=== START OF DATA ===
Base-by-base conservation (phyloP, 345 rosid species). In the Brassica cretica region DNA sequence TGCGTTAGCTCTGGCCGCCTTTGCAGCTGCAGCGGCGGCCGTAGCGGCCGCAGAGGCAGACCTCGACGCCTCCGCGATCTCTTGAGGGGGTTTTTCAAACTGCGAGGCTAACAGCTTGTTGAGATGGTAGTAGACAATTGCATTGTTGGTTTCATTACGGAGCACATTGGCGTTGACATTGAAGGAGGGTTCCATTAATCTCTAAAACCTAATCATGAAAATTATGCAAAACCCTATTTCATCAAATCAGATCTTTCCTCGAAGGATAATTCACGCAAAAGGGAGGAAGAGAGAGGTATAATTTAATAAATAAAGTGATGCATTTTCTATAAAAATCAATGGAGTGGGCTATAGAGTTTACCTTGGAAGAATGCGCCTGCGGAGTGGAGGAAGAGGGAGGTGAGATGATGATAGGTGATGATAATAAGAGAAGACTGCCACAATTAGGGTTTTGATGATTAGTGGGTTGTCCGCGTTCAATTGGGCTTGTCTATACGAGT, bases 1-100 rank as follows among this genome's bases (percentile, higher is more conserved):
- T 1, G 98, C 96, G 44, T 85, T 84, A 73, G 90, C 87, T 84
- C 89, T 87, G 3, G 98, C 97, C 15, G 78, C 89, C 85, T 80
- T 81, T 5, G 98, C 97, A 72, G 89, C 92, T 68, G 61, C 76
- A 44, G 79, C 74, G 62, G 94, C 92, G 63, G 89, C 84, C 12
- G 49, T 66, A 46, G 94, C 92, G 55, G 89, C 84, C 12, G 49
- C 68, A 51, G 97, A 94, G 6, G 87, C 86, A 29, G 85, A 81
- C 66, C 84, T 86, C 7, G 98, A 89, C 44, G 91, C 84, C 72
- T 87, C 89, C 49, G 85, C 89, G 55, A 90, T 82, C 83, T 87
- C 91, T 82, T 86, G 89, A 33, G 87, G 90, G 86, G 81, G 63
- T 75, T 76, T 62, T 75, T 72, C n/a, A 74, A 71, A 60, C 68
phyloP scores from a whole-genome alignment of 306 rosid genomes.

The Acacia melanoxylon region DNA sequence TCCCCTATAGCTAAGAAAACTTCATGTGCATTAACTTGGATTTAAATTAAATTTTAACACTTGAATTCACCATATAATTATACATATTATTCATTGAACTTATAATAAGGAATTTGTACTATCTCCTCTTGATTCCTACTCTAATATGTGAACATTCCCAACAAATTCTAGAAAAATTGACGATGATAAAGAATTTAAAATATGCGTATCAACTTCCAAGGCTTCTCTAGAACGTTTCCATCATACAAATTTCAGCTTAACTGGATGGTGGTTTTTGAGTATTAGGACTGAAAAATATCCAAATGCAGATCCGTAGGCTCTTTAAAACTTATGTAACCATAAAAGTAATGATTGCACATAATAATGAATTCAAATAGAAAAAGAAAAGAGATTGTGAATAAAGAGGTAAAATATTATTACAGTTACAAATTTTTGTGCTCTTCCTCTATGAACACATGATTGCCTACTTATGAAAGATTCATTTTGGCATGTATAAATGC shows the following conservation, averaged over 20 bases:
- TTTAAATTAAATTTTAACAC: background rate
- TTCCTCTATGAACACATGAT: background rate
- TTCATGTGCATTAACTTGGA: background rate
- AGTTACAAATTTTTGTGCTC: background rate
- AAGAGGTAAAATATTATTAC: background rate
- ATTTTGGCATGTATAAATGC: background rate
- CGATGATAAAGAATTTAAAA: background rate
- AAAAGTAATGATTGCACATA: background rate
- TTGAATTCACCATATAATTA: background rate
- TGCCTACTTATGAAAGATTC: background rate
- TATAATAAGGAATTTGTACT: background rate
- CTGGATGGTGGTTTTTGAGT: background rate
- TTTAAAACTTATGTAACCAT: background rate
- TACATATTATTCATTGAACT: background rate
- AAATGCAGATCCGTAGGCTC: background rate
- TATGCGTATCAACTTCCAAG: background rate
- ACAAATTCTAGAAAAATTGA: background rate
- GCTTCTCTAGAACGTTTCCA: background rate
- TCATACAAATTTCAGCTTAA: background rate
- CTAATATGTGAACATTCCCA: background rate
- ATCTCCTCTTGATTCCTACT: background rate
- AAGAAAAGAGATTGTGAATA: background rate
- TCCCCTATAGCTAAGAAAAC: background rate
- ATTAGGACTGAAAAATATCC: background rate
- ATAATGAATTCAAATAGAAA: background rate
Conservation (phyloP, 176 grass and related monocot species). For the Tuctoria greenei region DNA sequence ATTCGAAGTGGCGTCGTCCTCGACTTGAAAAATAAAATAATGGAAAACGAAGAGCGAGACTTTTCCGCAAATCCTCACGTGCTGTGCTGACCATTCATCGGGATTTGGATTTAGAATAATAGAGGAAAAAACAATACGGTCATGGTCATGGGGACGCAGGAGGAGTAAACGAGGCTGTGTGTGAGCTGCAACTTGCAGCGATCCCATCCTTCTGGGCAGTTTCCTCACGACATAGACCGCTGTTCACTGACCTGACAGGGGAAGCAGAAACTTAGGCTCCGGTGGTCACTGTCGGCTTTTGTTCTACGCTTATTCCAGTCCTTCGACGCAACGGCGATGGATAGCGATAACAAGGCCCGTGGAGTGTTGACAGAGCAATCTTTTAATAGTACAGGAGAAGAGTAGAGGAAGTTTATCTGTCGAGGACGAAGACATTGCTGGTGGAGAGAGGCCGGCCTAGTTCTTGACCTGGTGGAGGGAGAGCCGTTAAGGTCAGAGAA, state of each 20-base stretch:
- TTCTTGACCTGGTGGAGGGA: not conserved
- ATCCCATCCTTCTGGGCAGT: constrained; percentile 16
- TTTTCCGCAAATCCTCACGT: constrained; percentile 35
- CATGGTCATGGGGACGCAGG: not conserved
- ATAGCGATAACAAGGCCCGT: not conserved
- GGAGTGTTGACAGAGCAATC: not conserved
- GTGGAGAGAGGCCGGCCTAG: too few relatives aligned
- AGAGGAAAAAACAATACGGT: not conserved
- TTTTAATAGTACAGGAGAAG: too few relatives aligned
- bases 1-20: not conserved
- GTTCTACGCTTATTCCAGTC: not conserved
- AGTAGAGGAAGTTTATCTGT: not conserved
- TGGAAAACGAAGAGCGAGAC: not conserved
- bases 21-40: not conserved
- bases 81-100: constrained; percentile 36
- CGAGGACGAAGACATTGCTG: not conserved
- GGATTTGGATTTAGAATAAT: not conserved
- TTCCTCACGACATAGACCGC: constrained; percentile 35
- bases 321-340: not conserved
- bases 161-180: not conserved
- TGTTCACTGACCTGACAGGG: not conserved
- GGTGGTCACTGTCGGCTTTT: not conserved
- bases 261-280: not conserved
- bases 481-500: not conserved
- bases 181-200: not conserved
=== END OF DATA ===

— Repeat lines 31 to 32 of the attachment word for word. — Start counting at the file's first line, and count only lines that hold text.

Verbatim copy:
- GCTTCTCTAGAACGTTTCCA: background rate
- TCATACAAATTTCAGCTTAA: background rate